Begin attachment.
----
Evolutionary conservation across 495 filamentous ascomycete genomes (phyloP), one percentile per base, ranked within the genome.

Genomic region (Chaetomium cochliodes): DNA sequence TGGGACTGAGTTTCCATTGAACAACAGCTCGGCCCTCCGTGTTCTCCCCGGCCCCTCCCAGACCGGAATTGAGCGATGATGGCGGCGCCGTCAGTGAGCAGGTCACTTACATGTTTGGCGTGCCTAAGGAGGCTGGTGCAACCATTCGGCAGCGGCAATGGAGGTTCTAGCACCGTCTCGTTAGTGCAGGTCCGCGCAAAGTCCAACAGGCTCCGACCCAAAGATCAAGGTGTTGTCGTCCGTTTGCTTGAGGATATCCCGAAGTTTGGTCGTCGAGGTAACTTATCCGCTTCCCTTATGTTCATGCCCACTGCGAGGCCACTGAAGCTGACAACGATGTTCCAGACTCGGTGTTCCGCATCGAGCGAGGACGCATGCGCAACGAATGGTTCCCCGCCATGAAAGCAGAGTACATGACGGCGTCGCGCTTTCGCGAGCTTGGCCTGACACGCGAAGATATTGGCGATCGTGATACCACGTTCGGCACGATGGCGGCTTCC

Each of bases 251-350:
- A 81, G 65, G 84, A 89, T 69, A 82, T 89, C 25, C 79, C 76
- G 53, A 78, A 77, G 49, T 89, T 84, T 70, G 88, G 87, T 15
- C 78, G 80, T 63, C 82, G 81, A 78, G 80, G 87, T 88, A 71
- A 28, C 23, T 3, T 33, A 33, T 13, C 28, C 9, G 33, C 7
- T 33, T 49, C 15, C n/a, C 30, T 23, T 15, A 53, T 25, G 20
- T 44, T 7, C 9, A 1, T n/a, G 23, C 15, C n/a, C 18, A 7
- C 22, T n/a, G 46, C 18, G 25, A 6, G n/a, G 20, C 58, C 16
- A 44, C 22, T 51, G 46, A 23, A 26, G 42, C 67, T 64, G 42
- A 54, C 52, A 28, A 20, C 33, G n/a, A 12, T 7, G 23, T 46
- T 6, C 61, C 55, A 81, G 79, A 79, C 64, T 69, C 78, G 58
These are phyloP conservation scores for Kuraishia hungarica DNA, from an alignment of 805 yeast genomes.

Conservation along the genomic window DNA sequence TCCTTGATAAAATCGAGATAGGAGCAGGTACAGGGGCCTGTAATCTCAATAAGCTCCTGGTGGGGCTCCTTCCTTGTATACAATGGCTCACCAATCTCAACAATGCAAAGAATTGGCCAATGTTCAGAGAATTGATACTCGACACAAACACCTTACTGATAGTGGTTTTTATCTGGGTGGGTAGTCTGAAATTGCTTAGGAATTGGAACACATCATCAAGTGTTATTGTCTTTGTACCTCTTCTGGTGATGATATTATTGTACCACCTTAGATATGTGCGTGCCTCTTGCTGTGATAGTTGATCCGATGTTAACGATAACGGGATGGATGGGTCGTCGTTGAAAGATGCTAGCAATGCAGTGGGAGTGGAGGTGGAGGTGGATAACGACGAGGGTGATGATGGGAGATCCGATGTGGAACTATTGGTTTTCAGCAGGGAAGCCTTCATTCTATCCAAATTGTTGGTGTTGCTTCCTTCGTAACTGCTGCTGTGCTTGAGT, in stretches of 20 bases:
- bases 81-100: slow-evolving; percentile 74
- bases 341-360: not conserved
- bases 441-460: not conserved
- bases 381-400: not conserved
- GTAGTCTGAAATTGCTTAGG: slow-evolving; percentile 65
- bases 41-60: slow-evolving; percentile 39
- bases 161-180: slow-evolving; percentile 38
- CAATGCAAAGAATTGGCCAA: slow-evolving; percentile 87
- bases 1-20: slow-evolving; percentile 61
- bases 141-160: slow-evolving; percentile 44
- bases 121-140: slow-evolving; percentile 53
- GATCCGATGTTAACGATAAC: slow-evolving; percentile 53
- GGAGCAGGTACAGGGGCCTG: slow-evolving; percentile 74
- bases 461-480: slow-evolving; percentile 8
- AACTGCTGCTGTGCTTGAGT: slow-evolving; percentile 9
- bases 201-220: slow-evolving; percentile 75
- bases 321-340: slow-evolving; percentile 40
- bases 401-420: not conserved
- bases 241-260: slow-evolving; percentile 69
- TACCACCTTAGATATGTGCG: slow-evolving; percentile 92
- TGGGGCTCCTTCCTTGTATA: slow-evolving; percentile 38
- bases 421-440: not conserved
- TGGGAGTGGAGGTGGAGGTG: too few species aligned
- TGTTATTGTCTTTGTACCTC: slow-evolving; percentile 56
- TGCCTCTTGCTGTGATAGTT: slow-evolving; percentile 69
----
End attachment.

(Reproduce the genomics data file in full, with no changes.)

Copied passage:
Evolutionary conservation across 495 filamentous ascomycete genomes (phyloP), one percentile per base, ranked within the genome.

Genomic region (Chaetomium cochliodes): DNA sequence TGGGACTGAGTTTCCATTGAACAACAGCTCGGCCCTCCGTGTTCTCCCCGGCCCCTCCCAGACCGGAATTGAGCGATGATGGCGGCGCCGTCAGTGAGCAGGTCACTTACATGTTTGGCGTGCCTAAGGAGGCTGGTGCAACCATTCGGCAGCGGCAATGGAGGTTCTAGCACCGTCTCGTTAGTGCAGGTCCGCGCAAAGTCCAACAGGCTCCGACCCAAAGATCAAGGTGTTGTCGTCCGTTTGCTTGAGGATATCCCGAAGTTTGGTCGTCGAGGTAACTTATCCGCTTCCCTTATGTTCATGCCCACTGCGAGGCCACTGAAGCTGACAACGATGTTCCAGACTCGGTGTTCCGCATCGAGCGAGGACGCATGCGCAACGAATGGTTCCCCGCCATGAAAGCAGAGTACATGACGGCGTCGCGCTTTCGCGAGCTTGGCCTGACACGCGAAGATATTGGCGATCGTGATACCACGTTCGGCACGATGGCGGCTTCC

Each of bases 251-350:
- A 81, G 65, G 84, A 89, T 69, A 82, T 89, C 25, C 79, C 76
- G 53, A 78, A 77, G 49, T 89, T 84, T 70, G 88, G 87, T 15
- C 78, G 80, T 63, C 82, G 81, A 78, G 80, G 87, T 88, A 71
- A 28, C 23, T 3, T 33, A 33, T 13, C 28, C 9, G 33, C 7
- T 33, T 49, C 15, C n/a, C 30, T 23, T 15, A 53, T 25, G 20
- T 44, T 7, C 9, A 1, T n/a, G 23, C 15, C n/a, C 18, A 7
- C 22, T n/a, G 46, C 18, G 25, A 6, G n/a, G 20, C 58, C 16
- A 44, C 22, T 51, G 46, A 23, A 26, G 42, C 67, T 64, G 42
- A 54, C 52, A 28, A 20, C 33, G n/a, A 12, T 7, G 23, T 46
- T 6, C 61, C 55, A 81, G 79, A 79, C 64, T 69, C 78, G 58
These are phyloP conservation scores for Kuraishia hungarica DNA, from an alignment of 805 yeast genomes.

Conservation along the genomic window DNA sequence TCCTTGATAAAATCGAGATAGGAGCAGGTACAGGGGCCTGTAATCTCAATAAGCTCCTGGTGGGGCTCCTTCCTTGTATACAATGGCTCACCAATCTCAACAATGCAAAGAATTGGCCAATGTTCAGAGAATTGATACTCGACACAAACACCTTACTGATAGTGGTTTTTATCTGGGTGGGTAGTCTGAAATTGCTTAGGAATTGGAACACATCATCAAGTGTTATTGTCTTTGTACCTCTTCTGGTGATGATATTATTGTACCACCTTAGATATGTGCGTGCCTCTTGCTGTGATAGTTGATCCGATGTTAACGATAACGGGATGGATGGGTCGTCGTTGAAAGATGCTAGCAATGCAGTGGGAGTGGAGGTGGAGGTGGATAACGACGAGGGTGATGATGGGAGATCCGATGTGGAACTATTGGTTTTCAGCAGGGAAGCCTTCATTCTATCCAAATTGTTGGTGTTGCTTCCTTCGTAACTGCTGCTGTGCTTGAGT, in stretches of 20 bases:
- bases 81-100: slow-evolving; percentile 74
- bases 341-360: not conserved
- bases 441-460: not conserved
- bases 381-400: not conserved
- GTAGTCTGAAATTGCTTAGG: slow-evolving; percentile 65
- bases 41-60: slow-evolving; percentile 39
- bases 161-180: slow-evolving; percentile 38
- CAATGCAAAGAATTGGCCAA: slow-evolving; percentile 87
- bases 1-20: slow-evolving; percentile 61
- bases 141-160: slow-evolving; percentile 44
- bases 121-140: slow-evolving; percentile 53
- GATCCGATGTTAACGATAAC: slow-evolving; percentile 53
- GGAGCAGGTACAGGGGCCTG: slow-evolving; percentile 74
- bases 461-480: slow-evolving; percentile 8
- AACTGCTGCTGTGCTTGAGT: slow-evolving; percentile 9
- bases 201-220: slow-evolving; percentile 75
- bases 321-340: slow-evolving; percentile 40
- bases 401-420: not conserved
- bases 241-260: slow-evolving; percentile 69
- TACCACCTTAGATATGTGCG: slow-evolving; percentile 92
- TGGGGCTCCTTCCTTGTATA: slow-evolving; percentile 38
- bases 421-440: not conserved
- TGGGAGTGGAGGTGGAGGTG: too few species aligned
- TGTTATTGTCTTTGTACCTC: slow-evolving; percentile 56
- TGCCTCTTGCTGTGATAGTT: slow-evolving; percentile 69